At the same time the three biggest tobacco companies (Philip Morris, BAT and Japan Tobacco) agreed in September 2001 to a new set of global marketing standards which would stop all sponsorship in sport after December 2006 if success in that sport required "above-average physical fitness for someone of the age group of those taking part."
There is little doubt that this would include motor racing.
The FIA's policy on tobacco sponsorship in international motor sport was fixed in October 2000 when the World Motor Sport Council adopted a resolution, stating that on the entry into force of the World Health Organisation's proposed Framework Convention on Tobacco Control, the FIA would introduce a world-wide ban on tobacco advertising and sponsorship in international motor sport from the end of the 2006 season.
That was later revised to be a recommendation when it became clear that the FIA could face a legal challenge because it is not allowed to be involved in commercial issues in the sport.
Everything was moving towards a global ban on tobacco advertising at the end of 2006.
The decision by the European Union to change the date of the European ban to the end of July 2005 has thrown all these plans into the air.
Sponsorship by the tobacco industry in motor sport remains an important source of revenue for half the teams competing in the Formula 1 World Championship. The precise value of this sponsorship is difficult to estimate but is probably in the region of $300m a year.
The WHO anti-tobacco treaty is making progress but in order for it to be effective each national government has to have its own legislation. This is going to take time and so if the tobacco companies do not police themselves as they are committed to do, it could take until 2015 or even 2020 for a global ban to be truly effective. Much of the legislation still allows for races held outside a country to be broadcast into the country with the tobacco logos in place. There are one or two countries where cars are not allowed to run tobacco logos on the cars but the moves against tobacco sponsorship in Europe have hardened attitudes and the Formula One group is now moving of races out of the EU or forcing the governments involved to allow the sport to operate above the law. If a country does not want to change its tobacco laws, it must pay more for a race. This was seen recently in the deal that was struck with Canada.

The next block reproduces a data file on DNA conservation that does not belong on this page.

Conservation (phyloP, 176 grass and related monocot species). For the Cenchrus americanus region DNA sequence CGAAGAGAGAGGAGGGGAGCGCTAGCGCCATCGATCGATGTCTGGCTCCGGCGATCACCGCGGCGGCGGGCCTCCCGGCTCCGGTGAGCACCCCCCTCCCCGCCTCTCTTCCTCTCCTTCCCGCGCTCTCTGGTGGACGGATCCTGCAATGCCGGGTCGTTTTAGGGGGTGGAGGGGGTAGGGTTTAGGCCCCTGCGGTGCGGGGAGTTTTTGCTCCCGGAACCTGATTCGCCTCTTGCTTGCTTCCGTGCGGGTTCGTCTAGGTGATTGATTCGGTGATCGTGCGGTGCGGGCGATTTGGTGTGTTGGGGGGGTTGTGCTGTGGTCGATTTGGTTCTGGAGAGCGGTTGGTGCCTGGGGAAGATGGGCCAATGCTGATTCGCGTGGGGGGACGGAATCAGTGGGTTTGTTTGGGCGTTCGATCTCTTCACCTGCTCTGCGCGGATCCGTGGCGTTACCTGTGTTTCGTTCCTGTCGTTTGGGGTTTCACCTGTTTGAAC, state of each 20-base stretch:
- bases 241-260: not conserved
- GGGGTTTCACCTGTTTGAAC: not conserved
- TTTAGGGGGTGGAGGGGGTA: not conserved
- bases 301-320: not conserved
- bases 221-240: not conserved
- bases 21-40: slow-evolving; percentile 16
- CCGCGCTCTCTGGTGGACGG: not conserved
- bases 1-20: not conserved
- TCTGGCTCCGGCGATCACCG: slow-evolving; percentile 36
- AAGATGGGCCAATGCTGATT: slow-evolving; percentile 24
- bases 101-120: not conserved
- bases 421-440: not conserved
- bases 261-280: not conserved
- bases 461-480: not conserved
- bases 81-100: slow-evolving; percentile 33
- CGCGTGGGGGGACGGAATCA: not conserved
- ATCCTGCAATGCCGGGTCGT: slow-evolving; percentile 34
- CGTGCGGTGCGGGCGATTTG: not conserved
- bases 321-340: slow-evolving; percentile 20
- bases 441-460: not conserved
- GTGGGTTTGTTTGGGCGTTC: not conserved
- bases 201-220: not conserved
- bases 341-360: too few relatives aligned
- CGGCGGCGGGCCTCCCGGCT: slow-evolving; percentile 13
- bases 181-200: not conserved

There is a big new problem looming. The new British law covers anyone "carrying on business" in the UK and states that "a person who is party to a sponsorship agreement is guilty of an offence if the purpose or effect of anything done as a result of the agreement is to promote a tobacco product in the United Kingdom". This includes the broadcasting of events from other places around the world.
In other words anyone based in Britain who is racing anywhere in the world in the knowledge that tobacco logos will be seen on TV in Britain will have committed an offence. The penalties for this can be as high as two years in prison.
Four teams are going to be affected by the new British legislation: BAR, Jordan, McLaren and Renault. They are all based in the UK and all funded by tobacco companies. The fifth tobacco-funded team is Ferrari in Italy. It would not be affected and in any case it is believed that Ferrari has already taken care of the problem as Vodafone has an option to take over Marlboro's space when the time comes for tobacco sponsorship to end.
Jaguar, Minardi, Sauber, Toyota and Williams are not funded at all by the tobacco industry and so are not affected.
If the law stands as it now is, the team principals could end up in jail if they run tobacco logos on their cars after 2006.
The only way around this would be to relocate the teams outside the UK. If that were to happen it could be a disaster for the British motor sport industry.
The fact that the teams are split will probably mean that there will not be any concerted action in F1. The non-tobacco teams argue that they can survive without tobacco and that the others could as well. In fact the sport would almost certainly attract more money because some sponsors are scared away from F1 because of its overt associations with the tobacco industry.